Repurposing tailored to the mobility of the future
What will road travel be like in 20 years’ time? Will it be fully electric? Will there be more or less public transport? Or will self-driving cars be the norm? These are the questions that preoccupy many today. Indeed, mobility experts, architects and repurposers alike, are fascinated by the roads of the future.
As spatial planners, we’re keen to anticipate the mobility of the future. What transport modes will people use to frequent our buildings and urban districts? By factoring in evolving mobility, we can ensure that repurposed sites will remain attractive and accessible hotspots twenty years from now. Even if, as expected, our nation’s cities house up to a quarter more residents by 2060. Will the urban fringes become giant car parks - or will more car parking spaces be available in the suburbs?
At bow architecten, we’ve developed our own vision on future mobility – and are cleverly incorporating this into our repurposing projects. By thinking ahead. Which is essential, because it’s the only way to make our designs future-proof.
We’re convinced that the movement towards urban hubs with a higher quality of life, coupled with the greening of mobility, has already begun. We won’t abandon our cars en masse, but we will start using them less frequently and more sustainably.
The trend towards a better quality of life and greener mobility might be inexorable, but we’re not there yet. City and town councils, as well as spatial planners and architects, still require a large dose of courage and guts to transform resistance into support. The residents of the first car-free city centres weren’t entirely happy at first either. And remember the power struggles that resulted from the scrapping of parking spaces and the switch from two-way to one-way traffic? Yet, many of these projects weren’t consigned to the scrap heap; on the contrary. Following a positive evaluation, the scale and number of decommissioned parking spaces, one-way streets and car-free city centres often demonstrably increased.
Our designs typically consider the mobility and spatial policies of the future. We predict a series of urban hubs. These hubs will in turn combine various functions, such as housing, education, shopping, care, work and relaxation. They will be self-sufficient. Towns and cities already do this, but university campuses and hospital grounds are also well on their way to becoming ‘villages’ in their own right. Urban hubs, in effect.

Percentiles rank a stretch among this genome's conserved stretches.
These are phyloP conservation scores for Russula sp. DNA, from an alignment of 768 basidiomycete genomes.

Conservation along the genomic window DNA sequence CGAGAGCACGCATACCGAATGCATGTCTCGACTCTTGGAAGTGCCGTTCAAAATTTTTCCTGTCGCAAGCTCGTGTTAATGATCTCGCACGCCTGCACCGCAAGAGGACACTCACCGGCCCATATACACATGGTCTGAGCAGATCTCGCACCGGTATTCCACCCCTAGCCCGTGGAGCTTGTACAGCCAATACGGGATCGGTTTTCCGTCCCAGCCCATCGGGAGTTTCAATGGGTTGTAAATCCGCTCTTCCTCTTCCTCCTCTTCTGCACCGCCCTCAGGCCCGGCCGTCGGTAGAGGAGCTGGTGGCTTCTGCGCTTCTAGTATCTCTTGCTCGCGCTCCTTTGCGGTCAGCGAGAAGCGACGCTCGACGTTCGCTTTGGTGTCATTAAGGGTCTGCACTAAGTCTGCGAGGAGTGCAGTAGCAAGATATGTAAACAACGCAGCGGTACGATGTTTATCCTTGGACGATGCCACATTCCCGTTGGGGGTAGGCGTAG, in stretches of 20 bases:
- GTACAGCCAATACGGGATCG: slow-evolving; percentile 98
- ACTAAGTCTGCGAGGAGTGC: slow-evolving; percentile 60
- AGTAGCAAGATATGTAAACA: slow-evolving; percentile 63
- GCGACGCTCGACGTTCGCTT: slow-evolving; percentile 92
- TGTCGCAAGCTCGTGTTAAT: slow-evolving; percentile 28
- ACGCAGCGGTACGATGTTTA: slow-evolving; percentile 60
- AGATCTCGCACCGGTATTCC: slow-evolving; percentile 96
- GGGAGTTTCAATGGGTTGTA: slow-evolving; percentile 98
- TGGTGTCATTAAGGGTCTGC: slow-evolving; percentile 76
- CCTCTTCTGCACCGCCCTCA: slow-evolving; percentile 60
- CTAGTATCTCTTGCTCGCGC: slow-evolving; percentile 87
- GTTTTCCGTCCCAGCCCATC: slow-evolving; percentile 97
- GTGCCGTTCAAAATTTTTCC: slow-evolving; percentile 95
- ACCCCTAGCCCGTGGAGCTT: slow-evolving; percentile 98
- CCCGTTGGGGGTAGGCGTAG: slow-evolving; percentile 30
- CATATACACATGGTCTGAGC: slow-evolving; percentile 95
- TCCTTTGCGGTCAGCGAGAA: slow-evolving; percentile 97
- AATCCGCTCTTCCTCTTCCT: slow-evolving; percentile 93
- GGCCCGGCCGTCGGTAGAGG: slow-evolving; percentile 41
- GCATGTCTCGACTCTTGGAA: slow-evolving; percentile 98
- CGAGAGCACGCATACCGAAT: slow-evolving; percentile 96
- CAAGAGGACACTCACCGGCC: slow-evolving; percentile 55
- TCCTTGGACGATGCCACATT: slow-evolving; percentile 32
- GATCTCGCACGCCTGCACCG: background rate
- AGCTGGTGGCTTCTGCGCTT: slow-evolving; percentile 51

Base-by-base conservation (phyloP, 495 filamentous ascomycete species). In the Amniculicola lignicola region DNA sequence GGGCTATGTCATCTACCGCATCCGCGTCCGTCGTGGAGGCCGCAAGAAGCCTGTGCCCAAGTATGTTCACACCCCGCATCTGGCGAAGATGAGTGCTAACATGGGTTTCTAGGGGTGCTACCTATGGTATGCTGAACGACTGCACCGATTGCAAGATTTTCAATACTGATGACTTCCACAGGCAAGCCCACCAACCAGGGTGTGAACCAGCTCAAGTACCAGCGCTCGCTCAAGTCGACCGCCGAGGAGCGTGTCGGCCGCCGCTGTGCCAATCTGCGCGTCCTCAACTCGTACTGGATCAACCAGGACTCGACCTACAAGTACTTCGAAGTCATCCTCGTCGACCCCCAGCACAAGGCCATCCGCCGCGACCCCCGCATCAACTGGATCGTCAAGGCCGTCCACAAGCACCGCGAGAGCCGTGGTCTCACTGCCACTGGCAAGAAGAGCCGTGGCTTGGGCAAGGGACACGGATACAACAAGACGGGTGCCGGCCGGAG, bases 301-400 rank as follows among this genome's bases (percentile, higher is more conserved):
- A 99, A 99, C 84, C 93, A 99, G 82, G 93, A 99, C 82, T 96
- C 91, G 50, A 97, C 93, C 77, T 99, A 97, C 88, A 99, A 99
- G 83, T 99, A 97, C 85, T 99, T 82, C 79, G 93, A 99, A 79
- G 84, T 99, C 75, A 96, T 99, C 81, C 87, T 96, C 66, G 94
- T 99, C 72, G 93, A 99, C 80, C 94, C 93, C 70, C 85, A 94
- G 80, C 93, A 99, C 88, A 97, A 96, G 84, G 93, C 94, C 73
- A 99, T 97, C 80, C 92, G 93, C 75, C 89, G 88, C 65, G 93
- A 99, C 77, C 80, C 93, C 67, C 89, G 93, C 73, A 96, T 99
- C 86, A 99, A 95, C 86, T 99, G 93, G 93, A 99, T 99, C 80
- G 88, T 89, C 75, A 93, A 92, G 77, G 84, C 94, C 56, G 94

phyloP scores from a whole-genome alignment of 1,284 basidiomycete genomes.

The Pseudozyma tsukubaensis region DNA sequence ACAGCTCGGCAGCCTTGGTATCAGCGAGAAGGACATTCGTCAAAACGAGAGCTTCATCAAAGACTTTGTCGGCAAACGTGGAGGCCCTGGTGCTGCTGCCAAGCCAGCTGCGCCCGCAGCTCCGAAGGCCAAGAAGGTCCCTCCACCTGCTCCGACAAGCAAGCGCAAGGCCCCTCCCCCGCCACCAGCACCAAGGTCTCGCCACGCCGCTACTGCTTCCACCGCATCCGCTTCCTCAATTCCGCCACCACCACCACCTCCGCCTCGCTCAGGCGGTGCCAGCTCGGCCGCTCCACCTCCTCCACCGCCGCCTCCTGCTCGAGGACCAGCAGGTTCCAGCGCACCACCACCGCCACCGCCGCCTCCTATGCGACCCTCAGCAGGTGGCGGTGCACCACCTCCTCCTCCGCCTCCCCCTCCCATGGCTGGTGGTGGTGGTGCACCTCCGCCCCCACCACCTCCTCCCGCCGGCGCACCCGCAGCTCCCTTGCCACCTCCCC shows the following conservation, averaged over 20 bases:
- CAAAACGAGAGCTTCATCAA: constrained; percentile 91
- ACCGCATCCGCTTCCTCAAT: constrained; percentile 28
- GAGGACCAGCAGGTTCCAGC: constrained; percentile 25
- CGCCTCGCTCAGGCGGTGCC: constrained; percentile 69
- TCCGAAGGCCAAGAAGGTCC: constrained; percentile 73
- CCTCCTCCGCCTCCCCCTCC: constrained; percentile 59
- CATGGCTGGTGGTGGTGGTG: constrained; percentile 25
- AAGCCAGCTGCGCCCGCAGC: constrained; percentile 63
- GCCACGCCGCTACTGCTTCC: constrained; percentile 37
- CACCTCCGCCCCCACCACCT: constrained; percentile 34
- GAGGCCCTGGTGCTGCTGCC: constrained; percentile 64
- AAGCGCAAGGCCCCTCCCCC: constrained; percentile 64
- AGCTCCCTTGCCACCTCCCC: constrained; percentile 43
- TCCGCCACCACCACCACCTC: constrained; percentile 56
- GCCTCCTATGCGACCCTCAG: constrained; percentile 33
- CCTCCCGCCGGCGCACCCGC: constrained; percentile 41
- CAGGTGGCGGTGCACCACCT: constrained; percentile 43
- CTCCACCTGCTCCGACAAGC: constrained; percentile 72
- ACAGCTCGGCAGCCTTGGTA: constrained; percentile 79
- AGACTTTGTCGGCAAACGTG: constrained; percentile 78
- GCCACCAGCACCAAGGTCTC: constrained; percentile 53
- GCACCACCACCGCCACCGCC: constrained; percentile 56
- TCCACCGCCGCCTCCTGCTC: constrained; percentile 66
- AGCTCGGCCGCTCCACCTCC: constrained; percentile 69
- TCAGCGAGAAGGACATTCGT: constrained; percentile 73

These urban hubs will become increasingly interconnected. Travelling from one hub to another will be more seamless than it is today, because living life to the full will necessitate being inside, as opposed to outside, such hubs. Seamless links between hubs will gain in importance. Such as that offered by the coastal tram or the Regional Express Network in Brussels. Uninterrupted connectivity to mobility hubs will be crucial, as will accessible infrastructure. Or the provision of the necessary amenities, such as electric charging points, for both cars and bicycles. Who could have foreseen that ten years ago?
Our point is clear: the issue of mobility is integral to repurposing. This often requires engaging in conversation with other spatial planners, such as the Planning Department or those responsible for Regional and Spatial Implementation Plans. We can only do this if we’re thoroughly prepared, and armed with concrete solutions to our mobility issues - such as who will frequent the repurposed building, both now and in the future? At what times of the day? During the week? At weekends? And what transport modes will they use? Will people travel more for leisure and less for work, due to an increase in teleworking?
In short: how can we consider - and allow for – the evolutions that will ultimately be widespread? Can we proactively incorporate smart city technology that can guide traffic flow based on GPS signals, or the space that will be required for shared bicycles, shared cars and shared scooters? Can we provide a central point where couriers can securely deposit parcels and grocery deliveries - and will letterboxes be surplus to requirements?
Architects who breathe new life into old buildings would therefore do well to give them a renewed purpose that’s not only fit for today, but will also stand the short and long-term test of time – including in terms of mobility.
Do you or do you know someone with former business premises or a derelict site that you don't know what to do with it?
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